Honestly, I do not. I have never been out looking for a good man. I don’t know what to tell you. That’s when I run out of things to say. I don’t know what a woman considers “good”. It seems like I know a few “good” guys myself, but they all have the same story. It usually goes something like, “she said I was too nice”, or “she said I was boring”, or “she said I don’t make enough money”. I’ve been that guy (typically to unholy women, so it’s fine). The baffling part is when you have to sit and watch her go to a cheating dog of a two-star man simply because he drives a hot car. The “nice guy” will be sitting there thinking, “What the heck just happened?”  The hot car may not be the reason the girl went to him, but that’s all the good guy will see.. Because he’s obviously what you, the woman, have already labeled a dog. So I don’t know how to set the criteria for women, so I didn’t address it. Understanding women has already been said to be an impossible task. So the only one that I will even attempt to understand is the one I marry; and from what married men tell me, I will never even figure her out.

All I can tell you is that everyone should be what they are looking for, and that you shouldn’t expect any more than you put in. It’s just that simple.

Southern Sundays

Monday through Saturday is just about the same all over the United States. You start the week waiting to get to Wednesday, or as we like to call it, Hump Day. Thursday is the preview to Friday. When we wake up on Friday, we are normally already on a countdown until five o’clock. Then it’s the weekend.

Saturday is the day we shop and relax and do all the things that we did not have the time to do during the week. If you have children, you have probably planned something with them to that they can unwind from their progressively intensive school curriculums. For the single people, they probably spend Saturday morning recovering from partying Friday night only to do it again in a few hours. Couples have the day planned to spend time together. They have had to suffer all week without doing all of the mushy things that make single people sick and married people laugh; pet names and picnics and the like. Generally speaking though, Saturday is an overall pretty good day. I think even the people who work on Saturday find a way to enjoy some of the activities and company of the Monday through Friday people.

However, when it comes to Sunday, I cannot help but think southerners do it best. Monday, Tuesday, Wednesday, Thursday, Friday and Saturday may be the same, but not Sunday.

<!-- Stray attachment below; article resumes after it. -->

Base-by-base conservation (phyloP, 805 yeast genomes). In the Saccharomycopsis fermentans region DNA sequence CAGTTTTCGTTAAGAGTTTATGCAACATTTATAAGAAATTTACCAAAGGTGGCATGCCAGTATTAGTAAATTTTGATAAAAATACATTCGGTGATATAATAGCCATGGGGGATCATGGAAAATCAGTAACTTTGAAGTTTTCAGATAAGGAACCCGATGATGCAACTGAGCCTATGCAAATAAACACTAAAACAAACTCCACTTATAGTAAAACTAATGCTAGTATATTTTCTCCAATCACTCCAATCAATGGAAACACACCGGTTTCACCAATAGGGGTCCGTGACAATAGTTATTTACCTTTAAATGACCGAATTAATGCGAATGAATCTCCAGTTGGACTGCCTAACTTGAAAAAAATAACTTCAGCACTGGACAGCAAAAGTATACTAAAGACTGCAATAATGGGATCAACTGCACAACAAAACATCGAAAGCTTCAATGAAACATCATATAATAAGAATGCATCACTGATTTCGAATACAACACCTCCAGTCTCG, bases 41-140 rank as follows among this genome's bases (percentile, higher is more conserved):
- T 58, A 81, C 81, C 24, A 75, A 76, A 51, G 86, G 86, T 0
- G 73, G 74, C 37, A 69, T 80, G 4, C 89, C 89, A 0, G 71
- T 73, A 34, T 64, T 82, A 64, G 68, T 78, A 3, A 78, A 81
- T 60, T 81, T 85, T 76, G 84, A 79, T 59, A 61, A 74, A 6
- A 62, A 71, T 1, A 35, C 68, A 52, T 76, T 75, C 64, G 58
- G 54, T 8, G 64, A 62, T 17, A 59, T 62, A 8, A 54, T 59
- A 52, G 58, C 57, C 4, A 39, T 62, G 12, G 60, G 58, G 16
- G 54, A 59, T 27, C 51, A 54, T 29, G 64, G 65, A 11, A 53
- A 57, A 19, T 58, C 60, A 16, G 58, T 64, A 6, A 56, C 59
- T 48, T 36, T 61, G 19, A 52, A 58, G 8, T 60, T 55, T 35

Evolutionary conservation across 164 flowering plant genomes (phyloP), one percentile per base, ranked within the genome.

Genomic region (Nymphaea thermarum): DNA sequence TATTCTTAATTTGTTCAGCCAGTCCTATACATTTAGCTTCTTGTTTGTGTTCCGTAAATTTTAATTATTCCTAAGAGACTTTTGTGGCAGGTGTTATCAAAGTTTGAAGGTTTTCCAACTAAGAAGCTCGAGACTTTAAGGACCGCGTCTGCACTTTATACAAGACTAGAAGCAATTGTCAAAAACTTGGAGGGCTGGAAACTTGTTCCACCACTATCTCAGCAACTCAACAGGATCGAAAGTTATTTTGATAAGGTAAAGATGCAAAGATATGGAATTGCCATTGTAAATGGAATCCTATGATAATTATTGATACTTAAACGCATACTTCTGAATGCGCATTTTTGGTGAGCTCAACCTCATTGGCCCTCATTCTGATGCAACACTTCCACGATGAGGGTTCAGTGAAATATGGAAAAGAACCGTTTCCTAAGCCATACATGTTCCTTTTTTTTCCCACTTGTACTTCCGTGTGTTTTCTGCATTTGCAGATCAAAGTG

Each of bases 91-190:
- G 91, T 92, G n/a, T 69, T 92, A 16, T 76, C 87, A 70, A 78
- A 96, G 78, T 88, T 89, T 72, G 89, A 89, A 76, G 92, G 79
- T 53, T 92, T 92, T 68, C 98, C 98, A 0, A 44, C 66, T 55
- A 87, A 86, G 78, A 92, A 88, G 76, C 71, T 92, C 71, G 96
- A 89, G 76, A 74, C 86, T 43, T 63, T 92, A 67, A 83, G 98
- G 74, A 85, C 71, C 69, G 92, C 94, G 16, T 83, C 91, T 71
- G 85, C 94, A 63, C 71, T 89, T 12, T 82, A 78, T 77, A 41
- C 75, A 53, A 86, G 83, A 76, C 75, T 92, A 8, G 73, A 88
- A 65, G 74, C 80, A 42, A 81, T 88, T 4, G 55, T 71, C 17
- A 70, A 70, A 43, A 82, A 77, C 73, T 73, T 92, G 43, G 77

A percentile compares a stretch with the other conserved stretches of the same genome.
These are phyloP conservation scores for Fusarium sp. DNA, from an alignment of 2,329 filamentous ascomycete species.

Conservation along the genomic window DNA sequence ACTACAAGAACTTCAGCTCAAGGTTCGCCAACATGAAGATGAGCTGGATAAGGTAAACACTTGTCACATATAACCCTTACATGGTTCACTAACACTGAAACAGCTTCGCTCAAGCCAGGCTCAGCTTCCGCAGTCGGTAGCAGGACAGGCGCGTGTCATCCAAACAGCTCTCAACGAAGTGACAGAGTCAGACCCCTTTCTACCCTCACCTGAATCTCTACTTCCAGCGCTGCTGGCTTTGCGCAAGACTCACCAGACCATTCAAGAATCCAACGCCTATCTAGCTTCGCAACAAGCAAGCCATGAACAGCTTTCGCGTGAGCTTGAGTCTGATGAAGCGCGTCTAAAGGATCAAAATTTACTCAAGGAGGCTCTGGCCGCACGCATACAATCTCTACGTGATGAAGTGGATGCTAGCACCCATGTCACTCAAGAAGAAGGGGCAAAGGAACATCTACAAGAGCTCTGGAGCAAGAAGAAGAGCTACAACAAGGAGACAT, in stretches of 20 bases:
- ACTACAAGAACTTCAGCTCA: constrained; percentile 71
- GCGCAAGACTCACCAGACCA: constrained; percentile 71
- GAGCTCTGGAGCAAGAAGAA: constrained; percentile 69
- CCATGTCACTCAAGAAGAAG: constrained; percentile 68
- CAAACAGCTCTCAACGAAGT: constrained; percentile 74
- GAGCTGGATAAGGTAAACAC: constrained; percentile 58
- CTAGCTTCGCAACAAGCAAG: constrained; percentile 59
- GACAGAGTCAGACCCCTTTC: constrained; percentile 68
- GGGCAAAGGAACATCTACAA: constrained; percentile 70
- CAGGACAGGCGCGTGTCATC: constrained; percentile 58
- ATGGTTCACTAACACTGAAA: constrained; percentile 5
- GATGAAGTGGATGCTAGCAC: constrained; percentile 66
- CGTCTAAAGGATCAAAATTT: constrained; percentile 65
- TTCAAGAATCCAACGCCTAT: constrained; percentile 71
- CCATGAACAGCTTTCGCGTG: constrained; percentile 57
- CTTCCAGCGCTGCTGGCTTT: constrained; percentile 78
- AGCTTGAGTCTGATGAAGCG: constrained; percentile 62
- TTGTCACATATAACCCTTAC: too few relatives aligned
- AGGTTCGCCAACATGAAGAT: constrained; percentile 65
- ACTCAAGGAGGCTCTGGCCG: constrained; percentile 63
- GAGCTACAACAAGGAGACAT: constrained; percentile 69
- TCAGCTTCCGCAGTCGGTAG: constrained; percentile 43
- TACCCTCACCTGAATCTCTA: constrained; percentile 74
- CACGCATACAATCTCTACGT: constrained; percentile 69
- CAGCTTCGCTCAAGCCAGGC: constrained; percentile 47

On Sundays, I remember waking up to old-school choir music on the radio while the smell of breakfast encouraged you to get out of the bed. The rules were to wash up and get dressed, but don’t put on your shirt. That was because before leaving home, you were going to spill something; so wore your t-shirt until right before walking out of the house. Mom and dad got the family together and we made our way to church.

At church we listened to the sermon because someone was going to ask you what did the Pastor preached about, and you had better be able to give an answer. They don’t call this the Bible Belt for nothing. I’d go as far as to say that the moral state of the entire country is based in the South. This is because generations and generations back and countless of people like me can recall Sunday mornings like these. This is where we learned respect, discipline, friendship and love. It was the other family.

Now I am in no way saying that Sundays are only like this in the South, but I just find it hard to believe that they would be as good. Is it a biased view? Definitely! I’m a fan and the South is my team.

After church, the boys would tear off their clothes and get together to play. The little girls would prance around in their dresses and do whatever little girls did together. The women would talk about whatever woman talked about, usually the kids and such. The men would stand together and talk while facing the churchyard of women and children as if watching their accomplishments. Slowly we would all break away a family at a time, only to meet at each others’ houses for dinner.

Southern Sunday dinner was the glue that brought it all together. The people, the food, the love; what we like to call fellowship. The hosting house may be small, but there would always be enough food and that was pretty much all that mattered. The women would take the living room and do what women did. The men took the living room and watch sports, and the boys and girls played in separate rooms with the parents taking turns checking on everything.

I like thinking of Sundays in a reminiscence because it was so fun and innocent then. I was unaware that there were actually bills to be paid. Sometimes the dinners were to help out another family. I’m older now and I still enjoy my Sundays, but not with that same innocent view; it’s just a part of growing up. When I look at my younger siblings and their friends, it makes me remember what I felt like going all week without seeing my brothers and then getting to spend all day Sunday with them. Every Sunday was a mini-holiday.

Again, the rest of the country may be able to attest to having Sundays like this too. I’m only saying that church probably wasn’t as good. The people probably weren’t as nice and hospitable either. The tea wasn’t as sweet; the girls’ hair wasn’t as pressed and the mens’ shoes weren’t as polished. I honestly believe everything that anyone would encounter on a Sunday, would just be better in the South. Biased? Definitely!

Sunday in the Bible Belt surrounded by southern hospitality is going to be a hard experience to beat.